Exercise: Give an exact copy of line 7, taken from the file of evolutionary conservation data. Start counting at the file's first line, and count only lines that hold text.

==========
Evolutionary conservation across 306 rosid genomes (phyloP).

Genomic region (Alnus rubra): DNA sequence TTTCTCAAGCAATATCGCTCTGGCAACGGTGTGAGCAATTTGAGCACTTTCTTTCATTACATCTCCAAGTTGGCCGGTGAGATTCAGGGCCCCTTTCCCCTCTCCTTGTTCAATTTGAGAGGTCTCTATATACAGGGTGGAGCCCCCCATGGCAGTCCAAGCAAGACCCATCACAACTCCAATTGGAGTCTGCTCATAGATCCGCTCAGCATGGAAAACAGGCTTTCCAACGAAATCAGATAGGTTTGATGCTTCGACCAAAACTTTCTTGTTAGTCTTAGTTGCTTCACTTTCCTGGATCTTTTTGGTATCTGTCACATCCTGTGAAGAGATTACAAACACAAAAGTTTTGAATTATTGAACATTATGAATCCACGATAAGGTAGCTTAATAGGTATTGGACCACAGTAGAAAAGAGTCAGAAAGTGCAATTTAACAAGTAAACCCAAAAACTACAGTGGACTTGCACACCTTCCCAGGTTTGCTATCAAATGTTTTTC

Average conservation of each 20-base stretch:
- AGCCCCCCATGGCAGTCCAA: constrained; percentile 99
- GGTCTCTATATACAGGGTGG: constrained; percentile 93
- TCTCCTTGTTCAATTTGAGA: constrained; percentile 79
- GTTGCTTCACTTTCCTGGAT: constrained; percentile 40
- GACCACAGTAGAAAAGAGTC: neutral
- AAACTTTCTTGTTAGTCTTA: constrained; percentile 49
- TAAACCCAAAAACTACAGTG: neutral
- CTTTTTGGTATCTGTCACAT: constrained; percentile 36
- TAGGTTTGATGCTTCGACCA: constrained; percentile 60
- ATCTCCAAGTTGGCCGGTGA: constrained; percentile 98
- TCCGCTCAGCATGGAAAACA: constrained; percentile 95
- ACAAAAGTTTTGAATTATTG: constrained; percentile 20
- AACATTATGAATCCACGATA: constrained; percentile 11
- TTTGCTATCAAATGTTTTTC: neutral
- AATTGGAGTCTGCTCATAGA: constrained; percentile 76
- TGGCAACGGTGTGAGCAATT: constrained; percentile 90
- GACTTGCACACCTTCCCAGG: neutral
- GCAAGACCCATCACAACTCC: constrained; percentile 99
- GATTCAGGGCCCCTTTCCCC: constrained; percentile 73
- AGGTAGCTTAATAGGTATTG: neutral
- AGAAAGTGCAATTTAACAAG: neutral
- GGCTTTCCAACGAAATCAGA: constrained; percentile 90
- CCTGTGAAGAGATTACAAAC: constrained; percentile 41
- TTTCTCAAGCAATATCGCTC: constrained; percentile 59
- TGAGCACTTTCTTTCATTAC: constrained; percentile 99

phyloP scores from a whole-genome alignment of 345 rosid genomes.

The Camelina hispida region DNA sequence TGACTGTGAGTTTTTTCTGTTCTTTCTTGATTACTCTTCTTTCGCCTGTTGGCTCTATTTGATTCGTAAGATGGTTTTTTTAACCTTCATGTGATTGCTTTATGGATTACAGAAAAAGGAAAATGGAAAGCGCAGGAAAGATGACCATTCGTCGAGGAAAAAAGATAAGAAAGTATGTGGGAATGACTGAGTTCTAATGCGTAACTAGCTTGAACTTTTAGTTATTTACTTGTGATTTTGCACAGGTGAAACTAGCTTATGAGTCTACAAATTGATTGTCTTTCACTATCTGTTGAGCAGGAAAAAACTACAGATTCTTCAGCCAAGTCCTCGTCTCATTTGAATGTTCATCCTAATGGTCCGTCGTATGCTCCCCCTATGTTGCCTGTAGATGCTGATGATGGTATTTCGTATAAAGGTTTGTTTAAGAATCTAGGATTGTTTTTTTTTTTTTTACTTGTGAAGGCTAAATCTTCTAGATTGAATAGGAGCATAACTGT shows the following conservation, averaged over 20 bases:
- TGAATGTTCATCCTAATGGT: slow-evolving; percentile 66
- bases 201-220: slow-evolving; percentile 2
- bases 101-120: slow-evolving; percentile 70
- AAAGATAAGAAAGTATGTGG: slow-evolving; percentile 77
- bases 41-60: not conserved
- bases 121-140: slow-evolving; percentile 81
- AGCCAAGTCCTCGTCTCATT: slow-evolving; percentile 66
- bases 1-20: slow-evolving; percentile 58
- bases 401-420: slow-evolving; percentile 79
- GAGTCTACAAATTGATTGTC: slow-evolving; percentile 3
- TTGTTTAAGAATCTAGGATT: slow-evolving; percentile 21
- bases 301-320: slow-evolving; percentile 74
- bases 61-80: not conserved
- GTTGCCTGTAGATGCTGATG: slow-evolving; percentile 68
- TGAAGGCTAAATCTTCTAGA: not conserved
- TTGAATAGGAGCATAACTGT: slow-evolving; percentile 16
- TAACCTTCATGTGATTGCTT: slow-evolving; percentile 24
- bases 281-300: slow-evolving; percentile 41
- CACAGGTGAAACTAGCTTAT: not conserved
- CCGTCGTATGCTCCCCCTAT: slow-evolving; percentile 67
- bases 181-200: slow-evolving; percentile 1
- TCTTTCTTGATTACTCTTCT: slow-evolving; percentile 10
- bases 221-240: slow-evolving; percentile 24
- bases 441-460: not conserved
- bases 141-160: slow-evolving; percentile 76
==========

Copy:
- GTTGCTTCACTTTCCTGGAT: constrained; percentile 40